Dunga has dig at group opponents Portugal
"We're going to play against Brazil's B team," he said after December's draw in Cape Town.
The comment was a reference to the Brazilian-born players in Portugal's team and implied they had changed allegiance because they could not make the grade with their homeland.
At least two of Portugal's probable World Cup squad - midfielder Deco and forward Liedson - were born in Brazil and others may be lining up for other countries, including Marcos Senna for Spain and Cacau for Germany.
Rather than not being good enough for Brazil, these players have slipped through the cracks in a country which churns out enough top-class footballers to make up three or four national teams.
Deco, who scored against Brazil on his Portugal debut in a friendly in 2003, angrily refuted suggestions that he was not worthy of wearing the gold shirt.
"With a career like mine, it would have been normal for me to have played for Brazil," the Chelsea player told the Portuguese sports daily A Bola.
"There are players who have worn that shirt and haven't achieved half of what I have.
"Playing for Brazil would be the most natural thing in the world for a player who won everything with Porto, was an uncontested first-team regular at Barcelona for four years and plays for one of the world's biggest clubs.
"Of course it's a special match because I'm Brazilian and have been connected to Brazil all my life," he said referring to the Group G clash with Brazil in Durban on June 25.
"It's a different game to the others but of course I want to win.
"I will defend the Portuguese shirt until the end...and if I score no Brazilian can see this as a betrayal against the country where I was born."
Liedson was also looking forward to the challenge in South Africa.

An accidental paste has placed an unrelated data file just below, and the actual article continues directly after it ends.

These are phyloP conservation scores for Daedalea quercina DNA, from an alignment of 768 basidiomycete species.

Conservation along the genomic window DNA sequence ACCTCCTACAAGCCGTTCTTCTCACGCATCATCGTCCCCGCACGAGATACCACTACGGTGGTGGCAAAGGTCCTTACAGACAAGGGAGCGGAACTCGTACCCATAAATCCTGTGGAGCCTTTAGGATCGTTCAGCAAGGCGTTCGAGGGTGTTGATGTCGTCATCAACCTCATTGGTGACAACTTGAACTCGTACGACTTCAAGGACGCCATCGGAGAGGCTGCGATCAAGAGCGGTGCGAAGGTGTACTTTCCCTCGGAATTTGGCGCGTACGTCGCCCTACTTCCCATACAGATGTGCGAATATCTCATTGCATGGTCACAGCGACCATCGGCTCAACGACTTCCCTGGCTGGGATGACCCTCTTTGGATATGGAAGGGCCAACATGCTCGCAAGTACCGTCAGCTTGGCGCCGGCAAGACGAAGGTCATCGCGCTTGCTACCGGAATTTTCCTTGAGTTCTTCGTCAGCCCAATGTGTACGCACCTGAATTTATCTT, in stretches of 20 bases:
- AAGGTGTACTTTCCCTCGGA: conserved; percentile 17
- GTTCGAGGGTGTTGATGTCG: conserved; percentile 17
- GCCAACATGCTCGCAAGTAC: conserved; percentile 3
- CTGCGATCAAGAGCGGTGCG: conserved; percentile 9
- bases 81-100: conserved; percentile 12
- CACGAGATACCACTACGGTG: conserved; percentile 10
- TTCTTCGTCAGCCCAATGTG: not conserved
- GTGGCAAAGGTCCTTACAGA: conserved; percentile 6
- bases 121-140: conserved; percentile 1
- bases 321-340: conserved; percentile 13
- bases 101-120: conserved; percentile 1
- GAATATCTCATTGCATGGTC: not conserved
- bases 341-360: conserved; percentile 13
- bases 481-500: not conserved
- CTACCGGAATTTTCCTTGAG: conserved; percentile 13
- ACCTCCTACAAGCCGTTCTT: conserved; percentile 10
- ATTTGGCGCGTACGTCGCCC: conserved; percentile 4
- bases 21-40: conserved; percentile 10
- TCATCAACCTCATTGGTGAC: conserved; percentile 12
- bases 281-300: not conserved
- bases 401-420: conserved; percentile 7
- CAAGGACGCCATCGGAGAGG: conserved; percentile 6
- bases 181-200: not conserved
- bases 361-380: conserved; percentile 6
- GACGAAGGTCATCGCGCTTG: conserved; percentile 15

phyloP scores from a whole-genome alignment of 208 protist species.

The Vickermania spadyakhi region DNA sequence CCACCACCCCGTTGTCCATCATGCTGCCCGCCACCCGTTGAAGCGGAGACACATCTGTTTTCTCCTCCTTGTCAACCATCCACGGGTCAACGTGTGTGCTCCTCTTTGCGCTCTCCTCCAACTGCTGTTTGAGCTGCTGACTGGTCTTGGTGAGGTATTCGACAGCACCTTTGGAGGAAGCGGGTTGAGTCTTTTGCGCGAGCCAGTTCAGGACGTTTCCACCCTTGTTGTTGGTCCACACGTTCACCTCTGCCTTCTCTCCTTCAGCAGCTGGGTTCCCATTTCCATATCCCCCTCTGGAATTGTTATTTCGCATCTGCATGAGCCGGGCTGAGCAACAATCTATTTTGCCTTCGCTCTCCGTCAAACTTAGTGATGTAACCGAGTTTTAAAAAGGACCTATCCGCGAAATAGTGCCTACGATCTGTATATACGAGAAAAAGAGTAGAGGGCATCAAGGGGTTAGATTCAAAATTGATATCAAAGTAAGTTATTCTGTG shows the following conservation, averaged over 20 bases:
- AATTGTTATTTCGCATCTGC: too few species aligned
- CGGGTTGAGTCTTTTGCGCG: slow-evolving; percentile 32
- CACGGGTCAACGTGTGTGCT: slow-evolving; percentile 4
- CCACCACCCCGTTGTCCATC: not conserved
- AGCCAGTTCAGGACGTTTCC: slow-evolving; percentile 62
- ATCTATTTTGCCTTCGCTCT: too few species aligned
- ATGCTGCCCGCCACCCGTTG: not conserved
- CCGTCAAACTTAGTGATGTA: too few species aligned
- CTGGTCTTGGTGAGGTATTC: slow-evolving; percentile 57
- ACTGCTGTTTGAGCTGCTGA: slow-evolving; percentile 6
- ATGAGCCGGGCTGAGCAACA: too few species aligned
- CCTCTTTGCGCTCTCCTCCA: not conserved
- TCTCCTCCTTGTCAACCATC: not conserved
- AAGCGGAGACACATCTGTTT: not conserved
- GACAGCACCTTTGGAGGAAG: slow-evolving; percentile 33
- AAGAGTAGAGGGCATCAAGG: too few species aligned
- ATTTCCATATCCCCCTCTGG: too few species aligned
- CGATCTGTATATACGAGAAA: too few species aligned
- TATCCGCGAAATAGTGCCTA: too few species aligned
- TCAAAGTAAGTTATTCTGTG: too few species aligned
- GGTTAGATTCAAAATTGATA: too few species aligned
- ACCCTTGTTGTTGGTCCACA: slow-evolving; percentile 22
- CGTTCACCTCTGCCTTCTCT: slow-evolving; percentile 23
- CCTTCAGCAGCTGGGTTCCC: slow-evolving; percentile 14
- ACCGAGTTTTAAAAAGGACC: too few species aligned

"It will be spectacular," he told FIFA.com. "I was born in Brazil and I really love my country but I will give everything for Portugal to win. This game is like a final."
The use of naturalised players has been a thorny subject in international football.
In the early days, rules were lax and European countries were able to poach players from South America.
In the 1960s, Alberto Spencer, who was born in Ecuador and played for Penarol in Uruguay, represented both countries and switched between them, playing competitive games for the former and friendlies for the latter.
FIFA tightened the rules in 2004 after Qatar tried to naturalise three Brazilians while Brazilian-born footballers also popped up in the national teams of Croatia, Macedonia, Equatorial Guinea and Togo, many of them imported for the specific purpose of strengthening national teams.
Belgium, Costa Rica, Japan, Mexico and Tunisia have also used Brazilians in past World Cup finals and, three years ago, FIFA president Sepp Blatter said the World Cup could be swamped with Brazilian players.
"If we don't stop the fast naturalisation of players in some countries, this will be a real danger," Blatter said. "There were 60 million footballers in Brazil but only 11 places in their national team."
Rules now state that players must have a clear connection to the country they want to play for or have lived there for at least two years.
Players such as Senna have pledged a long-term commitment to their new country.
"When I was younger, I didn't know how important it was to make sure your children get a good education and good quality of life," he told Reuters.
"But today I know. I didn't have this chance and to be able to give this to my son is something which you cannot put a price on.
"To be honest, I would love to play against Brazil, not because I'm resentful or upset; on the contrary, I'm very proud of Brazil, but the fact is that I play for Spain."
"At the start, it was a little strange because it's not my country of origin," said Senna, adding that he had been well received by his team mates.
"Of course, I will be emotional but I'm not going to miss Brazil. Football is generally like that: once the ball starts rolling, you forget all of that."